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  • radio frequency ablation

    how often is radio frequency ablation performed on HCM patients? Anyone had this procedure?
    \"It is not length of life, but depth of life.\"

    Ralph Waldo Emerson

  • #2
    Re: radio frequency ablation

    It is not that common - but it is something that works for some. It is really not that different than a radio frequency ablation in a "non HCM'er".

    The TRICK is finding the pathway to ablate!

    Lisa
    Knowledge is power ... Stay informed!
    YOU can make a difference - all you have to do is try!

    Dx age 12 current age 46 and counting!
    lost: 5 family members to HCM (SCD, Stroke, CHF)
    Others diagnosed living with HCM (or gene +) include - daughter, niece, nephew, cousin, sister and many many friends!
    Therapy - ICD (implanted 97, 01, 04 and 11, medication
    Currently not obstructed
    Complications - unnecessary pacemaker and stroke (unrelated to each other)

    Comment


    • #3
      Re: radio frequency ablation

      rfa on non-hcmers is very, very tricky because our heart tissue is not normal. cleveland clinic is doing some, but i wouldn't let just anyone do it.

      s

      Comment


      • #4
        Re: radio frequency ablation

        Guys, I'm correcting what Sarah said. She meant to say HCM'ers not Non HCM'ers.

        Reenie
        Reenie

        ****************
        Husband has HCM.
        3 kids - ages 23, 21, & 19. All presently clear of HCM.

        Comment


        • #5
          Re: radio frequency ablation

          Roy had his AV node ablated a couple of years ago due to high heartrate noted immediately upon exertion during a stress test. There were other symptoms too, but the ablation wasn't a problem.

          Comment


          • #6
            Re: radio frequency ablation

            Yes, Reenie is correct. I was in a rush and meant to say "HCM'ers" there.

            Also, please note that AV-node ablation is not what we are talking about here.

            AV-node ablation is when the whole node is killed (this node is where all good heart beats start from ) and a pacemaker is installed to control heart _rate_. This is usually done to people who are in atrial fibrillation and medication doesn't work anymore and their heart rate is too high from it.

            My brother and I, for example, are both in afib but have medication controlled rates from a beta-blocker.

            RFA _for_ afib seeks to stop the afib from happening at all. It does this by ablation parts of the pulmonary veins where they find afib tends to come from in NORAML hearts. It may not always come from there in HCM hearts.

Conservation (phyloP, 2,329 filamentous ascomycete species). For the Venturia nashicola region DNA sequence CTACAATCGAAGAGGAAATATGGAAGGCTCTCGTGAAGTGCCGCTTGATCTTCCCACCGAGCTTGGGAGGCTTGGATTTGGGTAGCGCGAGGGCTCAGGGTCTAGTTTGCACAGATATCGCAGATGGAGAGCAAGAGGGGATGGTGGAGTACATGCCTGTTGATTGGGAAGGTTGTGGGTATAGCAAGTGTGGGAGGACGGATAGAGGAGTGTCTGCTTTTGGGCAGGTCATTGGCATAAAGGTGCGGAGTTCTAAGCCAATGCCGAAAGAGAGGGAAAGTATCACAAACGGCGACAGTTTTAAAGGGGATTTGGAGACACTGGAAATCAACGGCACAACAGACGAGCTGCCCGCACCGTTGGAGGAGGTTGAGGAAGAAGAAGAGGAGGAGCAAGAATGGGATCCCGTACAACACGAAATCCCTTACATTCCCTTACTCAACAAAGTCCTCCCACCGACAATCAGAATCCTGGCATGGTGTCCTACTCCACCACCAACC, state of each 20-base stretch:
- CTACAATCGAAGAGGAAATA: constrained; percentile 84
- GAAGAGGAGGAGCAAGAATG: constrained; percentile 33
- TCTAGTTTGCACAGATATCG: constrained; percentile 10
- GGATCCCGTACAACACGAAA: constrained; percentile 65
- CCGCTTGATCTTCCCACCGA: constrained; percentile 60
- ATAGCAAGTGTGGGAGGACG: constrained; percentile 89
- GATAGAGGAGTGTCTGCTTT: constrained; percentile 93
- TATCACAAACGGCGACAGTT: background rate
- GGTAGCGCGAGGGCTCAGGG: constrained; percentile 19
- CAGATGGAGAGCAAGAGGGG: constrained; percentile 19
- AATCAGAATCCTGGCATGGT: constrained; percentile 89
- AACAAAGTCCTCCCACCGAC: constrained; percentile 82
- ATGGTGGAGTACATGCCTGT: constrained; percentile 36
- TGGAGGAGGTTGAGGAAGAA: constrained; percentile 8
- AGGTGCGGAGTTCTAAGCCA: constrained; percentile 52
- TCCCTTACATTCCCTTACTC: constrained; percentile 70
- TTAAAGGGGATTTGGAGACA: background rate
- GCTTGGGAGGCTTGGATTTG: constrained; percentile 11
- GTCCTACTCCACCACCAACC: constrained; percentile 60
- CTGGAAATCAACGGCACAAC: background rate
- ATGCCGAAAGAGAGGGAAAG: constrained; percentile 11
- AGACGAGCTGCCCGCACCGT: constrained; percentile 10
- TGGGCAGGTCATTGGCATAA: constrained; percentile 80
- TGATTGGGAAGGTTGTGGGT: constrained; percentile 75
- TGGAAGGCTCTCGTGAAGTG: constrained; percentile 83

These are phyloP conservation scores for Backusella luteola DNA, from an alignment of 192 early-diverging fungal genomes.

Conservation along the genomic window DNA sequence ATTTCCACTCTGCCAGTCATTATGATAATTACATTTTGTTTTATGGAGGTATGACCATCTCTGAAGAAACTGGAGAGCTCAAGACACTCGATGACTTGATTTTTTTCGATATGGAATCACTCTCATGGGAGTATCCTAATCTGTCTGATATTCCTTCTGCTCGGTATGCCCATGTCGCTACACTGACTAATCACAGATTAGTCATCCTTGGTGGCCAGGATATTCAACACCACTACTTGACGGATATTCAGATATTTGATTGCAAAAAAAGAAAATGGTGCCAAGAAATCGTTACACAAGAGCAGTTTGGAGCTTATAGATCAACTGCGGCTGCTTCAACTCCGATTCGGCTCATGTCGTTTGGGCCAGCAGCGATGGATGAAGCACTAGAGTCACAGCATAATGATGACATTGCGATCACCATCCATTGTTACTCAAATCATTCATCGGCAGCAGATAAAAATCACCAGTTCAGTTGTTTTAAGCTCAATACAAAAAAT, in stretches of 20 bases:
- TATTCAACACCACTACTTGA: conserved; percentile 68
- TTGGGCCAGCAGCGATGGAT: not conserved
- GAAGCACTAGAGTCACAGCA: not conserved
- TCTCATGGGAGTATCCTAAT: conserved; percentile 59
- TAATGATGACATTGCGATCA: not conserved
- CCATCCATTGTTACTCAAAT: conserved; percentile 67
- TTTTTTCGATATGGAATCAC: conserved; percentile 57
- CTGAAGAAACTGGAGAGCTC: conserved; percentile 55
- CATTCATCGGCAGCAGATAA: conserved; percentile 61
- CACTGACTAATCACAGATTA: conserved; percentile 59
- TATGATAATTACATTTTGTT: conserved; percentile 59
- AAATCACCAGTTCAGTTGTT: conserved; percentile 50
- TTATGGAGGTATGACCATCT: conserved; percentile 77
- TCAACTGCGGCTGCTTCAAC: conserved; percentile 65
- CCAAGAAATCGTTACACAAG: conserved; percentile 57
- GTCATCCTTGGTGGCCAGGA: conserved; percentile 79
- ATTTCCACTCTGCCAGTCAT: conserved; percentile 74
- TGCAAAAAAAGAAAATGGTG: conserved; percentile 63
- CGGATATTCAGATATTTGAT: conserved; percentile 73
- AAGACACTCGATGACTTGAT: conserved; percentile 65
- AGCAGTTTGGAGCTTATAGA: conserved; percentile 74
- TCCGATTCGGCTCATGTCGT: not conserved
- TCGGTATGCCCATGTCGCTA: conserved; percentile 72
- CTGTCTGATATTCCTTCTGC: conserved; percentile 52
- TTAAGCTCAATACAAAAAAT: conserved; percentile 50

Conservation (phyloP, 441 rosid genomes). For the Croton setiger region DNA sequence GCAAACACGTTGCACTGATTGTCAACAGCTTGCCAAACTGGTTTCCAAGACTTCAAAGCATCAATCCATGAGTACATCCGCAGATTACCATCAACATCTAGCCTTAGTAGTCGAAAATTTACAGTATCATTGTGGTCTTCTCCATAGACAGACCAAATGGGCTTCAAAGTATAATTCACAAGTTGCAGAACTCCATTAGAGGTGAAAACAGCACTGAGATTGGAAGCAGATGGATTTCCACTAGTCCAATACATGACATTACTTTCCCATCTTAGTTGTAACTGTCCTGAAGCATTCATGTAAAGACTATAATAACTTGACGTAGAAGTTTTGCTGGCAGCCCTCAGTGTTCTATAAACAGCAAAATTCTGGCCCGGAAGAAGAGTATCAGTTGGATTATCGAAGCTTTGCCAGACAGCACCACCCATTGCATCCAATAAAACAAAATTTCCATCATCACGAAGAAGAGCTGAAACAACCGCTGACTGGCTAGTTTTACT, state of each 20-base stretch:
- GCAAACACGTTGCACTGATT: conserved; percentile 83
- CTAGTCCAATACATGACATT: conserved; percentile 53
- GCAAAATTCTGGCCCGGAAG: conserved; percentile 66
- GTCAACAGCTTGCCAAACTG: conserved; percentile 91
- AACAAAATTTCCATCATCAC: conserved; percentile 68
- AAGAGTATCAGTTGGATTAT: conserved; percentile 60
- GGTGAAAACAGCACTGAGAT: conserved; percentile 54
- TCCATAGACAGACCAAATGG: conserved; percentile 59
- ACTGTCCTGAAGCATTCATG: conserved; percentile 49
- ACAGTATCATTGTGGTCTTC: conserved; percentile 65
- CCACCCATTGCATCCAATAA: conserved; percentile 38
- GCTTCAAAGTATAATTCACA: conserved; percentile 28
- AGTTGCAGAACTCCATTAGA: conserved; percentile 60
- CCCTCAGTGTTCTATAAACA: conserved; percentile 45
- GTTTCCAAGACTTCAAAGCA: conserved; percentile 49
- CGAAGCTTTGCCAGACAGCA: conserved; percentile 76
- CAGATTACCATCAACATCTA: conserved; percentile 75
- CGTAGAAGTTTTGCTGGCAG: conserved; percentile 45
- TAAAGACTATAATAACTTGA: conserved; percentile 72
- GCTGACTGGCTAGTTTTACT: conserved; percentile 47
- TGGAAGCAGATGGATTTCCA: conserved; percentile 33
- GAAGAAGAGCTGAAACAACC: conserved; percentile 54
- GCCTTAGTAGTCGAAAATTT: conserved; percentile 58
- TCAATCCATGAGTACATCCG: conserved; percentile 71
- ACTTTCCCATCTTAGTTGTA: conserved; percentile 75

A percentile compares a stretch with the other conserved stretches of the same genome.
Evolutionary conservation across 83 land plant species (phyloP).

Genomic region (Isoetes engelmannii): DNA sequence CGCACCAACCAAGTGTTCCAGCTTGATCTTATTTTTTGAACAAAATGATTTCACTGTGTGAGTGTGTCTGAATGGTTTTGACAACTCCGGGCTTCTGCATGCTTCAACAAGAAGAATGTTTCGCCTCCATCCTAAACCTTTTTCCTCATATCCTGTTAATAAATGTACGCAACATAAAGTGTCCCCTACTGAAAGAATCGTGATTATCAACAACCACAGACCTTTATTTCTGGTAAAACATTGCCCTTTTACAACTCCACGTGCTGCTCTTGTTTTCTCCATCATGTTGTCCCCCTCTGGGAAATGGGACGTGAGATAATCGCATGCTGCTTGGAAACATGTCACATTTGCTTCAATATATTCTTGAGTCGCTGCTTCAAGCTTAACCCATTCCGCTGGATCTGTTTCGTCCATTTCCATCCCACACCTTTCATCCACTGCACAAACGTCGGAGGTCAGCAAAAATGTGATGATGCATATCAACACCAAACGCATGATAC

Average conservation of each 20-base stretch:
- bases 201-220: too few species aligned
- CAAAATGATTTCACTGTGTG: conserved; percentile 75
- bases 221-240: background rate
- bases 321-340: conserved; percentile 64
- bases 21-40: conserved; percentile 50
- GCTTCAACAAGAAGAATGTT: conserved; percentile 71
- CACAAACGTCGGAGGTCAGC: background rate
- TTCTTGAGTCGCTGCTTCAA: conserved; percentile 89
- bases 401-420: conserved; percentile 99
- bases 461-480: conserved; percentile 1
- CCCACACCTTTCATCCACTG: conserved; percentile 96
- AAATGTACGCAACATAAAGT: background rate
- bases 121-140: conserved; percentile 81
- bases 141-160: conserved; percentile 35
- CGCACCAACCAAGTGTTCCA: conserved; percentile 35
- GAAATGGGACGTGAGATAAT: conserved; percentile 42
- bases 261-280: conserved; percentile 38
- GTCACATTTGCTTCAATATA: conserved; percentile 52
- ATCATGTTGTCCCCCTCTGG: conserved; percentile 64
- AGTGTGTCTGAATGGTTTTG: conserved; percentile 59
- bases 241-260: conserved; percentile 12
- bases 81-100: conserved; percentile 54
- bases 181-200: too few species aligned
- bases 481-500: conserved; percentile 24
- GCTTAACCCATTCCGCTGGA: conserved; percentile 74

AV-node ablation does _not_ stop the afib. It simply keeps the rate in a specific rage. The afib continues to happen. The patient feels better b/c the rate is lower than before.

            And NONE of this is to be confused with alcohol-septal ablation. Confused? Easy ---when you know "ablation" means "To remove by erosion, melting, evaporation, or vaporization." Ablation is the method, not the purpose or the site.

            s

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            • #7
              Re: radio frequency ablation

              Cynthia, I didn't realize that you were speaking of any specific ablation. If it's an alcohol septal ablation, I can't be of any help -we haven't gone that route, but I'm sure someone will chime in who has had that procedure.

              Sarah, the AV node is not the starting point for an electrical impulse. The SA (sinoatrial) node begins the electrical process, but I'm sure you knew that.

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              • #8
                Re: radio frequency ablation

                Yes, once again, being sloppy. The AV node is the way station for the electricty for the venricular contraction.

                To paraphrase "Clinical Physiology Made Ridiculously Simple" (a real book, I swear), the heart beat originates in the sinoatrial node, which then spreads to the right and left atria for contraction. Those impluses then enter the atrioventricular node and then to specialiezd conducting fibetr to contract the ventricles. The SA and AV nodes act at different rates and act a backup fors each other in cases or errors on either part.

                s

                Comment


                • #9
                  Re: radio frequency ablation

                  So let me do a check here...
                  We have ablations, ablations and ablations and they are all differnt procedures for different problems...RIGHT?.... YES That is right!
                  (ok I know I am talking to myself)

                  Radio Freq. Ablation
                  RFA - kills pathways

                  AV Node Ablation